Norma was a family medicine physician in Hopkinsville, serving the Christian County area and delivering over 6,000 babies in her career. She made frequent house calls. One night in the early 1950s, one of those calls was made to Burwell Keith Shepherd Sr., a Hopkinsville attorney who had fallen ill. Apparently, they got lovesick, too; six months later, they were married. For a wedding present, they were given money for a home in Hopkinsville, but Burwell Sr. and Dr. rofton for $2 an acre in 1952. The couple combined their names, sort of, and named their purchase Burdoc Farms. The beef cattle years They purchased American Shorthorn beef cattle and operated their livestock farm for more than 40 years. Then the farm passed to the control of one of their sons, Burwell Keith Shepherd Jr., assisted by his wife, Sara, and their three children, Jessica, James and Jackie. ( Jessica helps run the operation today.) “We took over the farm in the 1980s - 700 acres of secluded woods a mile off Highway 41,” said Sara. After inheriting the farm, the junior Burwell decided to make use of his University of Kentucky forestry degree. Burwell converted the cattle farm to 6 •

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production of hardwood trees. Trees become cabins Burwell and Sara educated themselves on building log homes, and purchased a sawmill to cut their own logs. Every piece of flooring, molding, and stud walls of their home, and any work done to the barns, Burwell did himself with trees cut from their farm. Later they built another log cabin guest house behind the main residence so family and friends could visit. When the children grew up and moved out, they decided to turn the small cabin into a B&B. Burwell then began to clear trails for visitors to hike eight miles of scenic outdoor trails. Visitors now enjoy the trails by any means they prefer - hiking, or riding ATVs, horses, or mountain bikes. Daughter first wedding client When Burwell and Sara’s oldest daughter, Jessica, wanted to have her wedding on the farm, the parents set to work on more modifications. “The barns were just sitting there not being used,” Sara said. “We cleared everything out and converted the farm to accommodate a wedding.” They turned their hay barn into a wedding venue, and later turned their tobacco barn into another. “We were also able to get a gazebo. We do the whole recycling, reducing, and reusing,” Sara said. “We are really big on being green.” After their daughter’s wedding, Sara took the advice of family and friends and made the farm her career. “We were scared,” Sara recalls. “We didn’t know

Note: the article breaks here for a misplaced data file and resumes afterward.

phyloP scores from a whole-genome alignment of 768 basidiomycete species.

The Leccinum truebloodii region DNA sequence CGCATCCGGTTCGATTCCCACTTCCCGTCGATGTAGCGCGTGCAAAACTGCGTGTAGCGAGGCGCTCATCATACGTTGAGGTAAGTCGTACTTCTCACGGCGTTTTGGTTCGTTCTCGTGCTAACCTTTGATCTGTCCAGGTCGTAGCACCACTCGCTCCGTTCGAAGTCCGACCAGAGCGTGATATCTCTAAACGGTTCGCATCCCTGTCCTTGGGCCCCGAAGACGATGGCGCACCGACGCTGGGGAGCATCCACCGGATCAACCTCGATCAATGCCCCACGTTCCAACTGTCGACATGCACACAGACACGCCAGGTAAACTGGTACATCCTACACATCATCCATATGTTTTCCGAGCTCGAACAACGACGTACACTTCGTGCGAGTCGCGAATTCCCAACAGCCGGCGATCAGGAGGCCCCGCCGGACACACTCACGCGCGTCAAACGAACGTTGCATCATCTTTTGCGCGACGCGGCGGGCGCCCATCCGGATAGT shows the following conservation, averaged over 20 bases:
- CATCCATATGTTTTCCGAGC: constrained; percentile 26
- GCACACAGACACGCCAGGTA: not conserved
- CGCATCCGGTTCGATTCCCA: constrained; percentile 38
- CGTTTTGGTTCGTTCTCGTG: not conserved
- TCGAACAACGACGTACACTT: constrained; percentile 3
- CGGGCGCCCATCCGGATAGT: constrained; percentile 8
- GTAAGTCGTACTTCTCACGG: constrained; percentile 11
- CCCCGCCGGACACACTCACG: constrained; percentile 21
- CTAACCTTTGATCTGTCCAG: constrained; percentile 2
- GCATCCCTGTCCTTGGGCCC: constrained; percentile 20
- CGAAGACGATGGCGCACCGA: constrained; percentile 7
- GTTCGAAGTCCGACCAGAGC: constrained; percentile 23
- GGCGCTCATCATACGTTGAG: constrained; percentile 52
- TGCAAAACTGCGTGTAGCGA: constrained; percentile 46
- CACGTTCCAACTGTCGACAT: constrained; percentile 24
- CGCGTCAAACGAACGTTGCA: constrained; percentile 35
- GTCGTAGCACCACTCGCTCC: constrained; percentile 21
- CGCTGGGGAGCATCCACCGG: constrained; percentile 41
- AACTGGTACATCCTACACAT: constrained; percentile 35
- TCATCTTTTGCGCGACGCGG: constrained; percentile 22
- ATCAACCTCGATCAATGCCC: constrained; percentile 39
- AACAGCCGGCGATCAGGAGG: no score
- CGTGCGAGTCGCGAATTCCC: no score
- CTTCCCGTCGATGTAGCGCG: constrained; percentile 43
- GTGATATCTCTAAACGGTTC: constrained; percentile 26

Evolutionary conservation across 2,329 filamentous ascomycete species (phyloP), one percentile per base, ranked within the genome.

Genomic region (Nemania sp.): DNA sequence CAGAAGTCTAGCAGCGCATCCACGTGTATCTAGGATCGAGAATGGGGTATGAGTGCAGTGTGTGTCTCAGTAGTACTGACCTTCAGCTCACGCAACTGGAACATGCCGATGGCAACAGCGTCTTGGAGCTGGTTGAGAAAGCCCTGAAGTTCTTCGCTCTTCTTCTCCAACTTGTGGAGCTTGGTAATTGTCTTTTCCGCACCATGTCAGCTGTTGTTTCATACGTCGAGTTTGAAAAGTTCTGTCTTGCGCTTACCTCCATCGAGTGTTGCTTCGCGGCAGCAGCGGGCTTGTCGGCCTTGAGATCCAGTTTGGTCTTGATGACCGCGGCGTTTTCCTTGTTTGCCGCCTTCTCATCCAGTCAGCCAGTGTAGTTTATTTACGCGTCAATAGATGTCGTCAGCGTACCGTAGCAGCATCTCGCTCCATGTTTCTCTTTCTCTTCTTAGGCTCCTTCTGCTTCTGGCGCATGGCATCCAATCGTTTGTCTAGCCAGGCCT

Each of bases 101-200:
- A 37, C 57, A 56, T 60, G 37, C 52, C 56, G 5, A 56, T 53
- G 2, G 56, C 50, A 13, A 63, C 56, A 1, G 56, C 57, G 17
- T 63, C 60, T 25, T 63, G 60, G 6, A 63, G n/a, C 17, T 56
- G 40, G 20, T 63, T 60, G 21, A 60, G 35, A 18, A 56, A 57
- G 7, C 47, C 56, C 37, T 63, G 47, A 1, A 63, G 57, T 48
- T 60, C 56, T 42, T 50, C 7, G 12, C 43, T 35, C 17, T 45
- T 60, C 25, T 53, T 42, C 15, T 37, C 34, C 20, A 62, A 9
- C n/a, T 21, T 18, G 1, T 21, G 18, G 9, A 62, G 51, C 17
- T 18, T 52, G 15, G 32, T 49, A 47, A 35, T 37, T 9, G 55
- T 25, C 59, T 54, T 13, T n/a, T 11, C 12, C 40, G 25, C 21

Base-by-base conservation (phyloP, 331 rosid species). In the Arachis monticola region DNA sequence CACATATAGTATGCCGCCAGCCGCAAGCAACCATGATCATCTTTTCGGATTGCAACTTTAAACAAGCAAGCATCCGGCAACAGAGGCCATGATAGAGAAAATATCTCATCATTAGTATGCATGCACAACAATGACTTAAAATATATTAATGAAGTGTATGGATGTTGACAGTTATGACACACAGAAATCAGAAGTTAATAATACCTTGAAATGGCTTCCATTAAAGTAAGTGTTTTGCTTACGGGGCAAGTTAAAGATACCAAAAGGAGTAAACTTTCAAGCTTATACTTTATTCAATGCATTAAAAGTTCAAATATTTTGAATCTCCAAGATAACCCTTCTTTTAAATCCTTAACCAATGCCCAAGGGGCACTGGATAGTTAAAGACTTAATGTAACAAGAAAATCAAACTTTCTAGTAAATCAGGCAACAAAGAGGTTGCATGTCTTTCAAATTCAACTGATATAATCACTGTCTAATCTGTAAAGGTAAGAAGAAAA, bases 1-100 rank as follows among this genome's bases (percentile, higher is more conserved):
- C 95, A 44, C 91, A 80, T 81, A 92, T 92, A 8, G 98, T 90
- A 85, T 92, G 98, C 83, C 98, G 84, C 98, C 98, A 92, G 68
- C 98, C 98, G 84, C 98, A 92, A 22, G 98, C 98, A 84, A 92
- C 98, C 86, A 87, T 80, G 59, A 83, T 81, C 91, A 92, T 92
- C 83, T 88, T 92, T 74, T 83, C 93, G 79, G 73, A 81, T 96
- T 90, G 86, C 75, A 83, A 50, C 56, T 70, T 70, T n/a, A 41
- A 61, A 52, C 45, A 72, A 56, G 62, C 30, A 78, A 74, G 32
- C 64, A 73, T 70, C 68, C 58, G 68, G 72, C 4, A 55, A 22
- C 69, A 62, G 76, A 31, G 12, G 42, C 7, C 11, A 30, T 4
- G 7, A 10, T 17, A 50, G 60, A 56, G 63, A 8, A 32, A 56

anything about the business, so we wondered if we would we be able to understand the wedding industry and what would appeal to brides and grooms. How should we tap the market?” Never looked back Once the couple realized they had an overriding passion for their farm and its beauty that they wanted to share, “that helped us bridge the gap in appealing to brides and grooms. The rest just fell into place,” Sara said, and the couple has never looked back. “Last year, we had 12 confirmed weddings, and we already have 16 weddings for 2014,” she said. “We get a really strong reaction from our grooms more than the brides. They say they feel at home, very comfy, and love the wide open spaces.”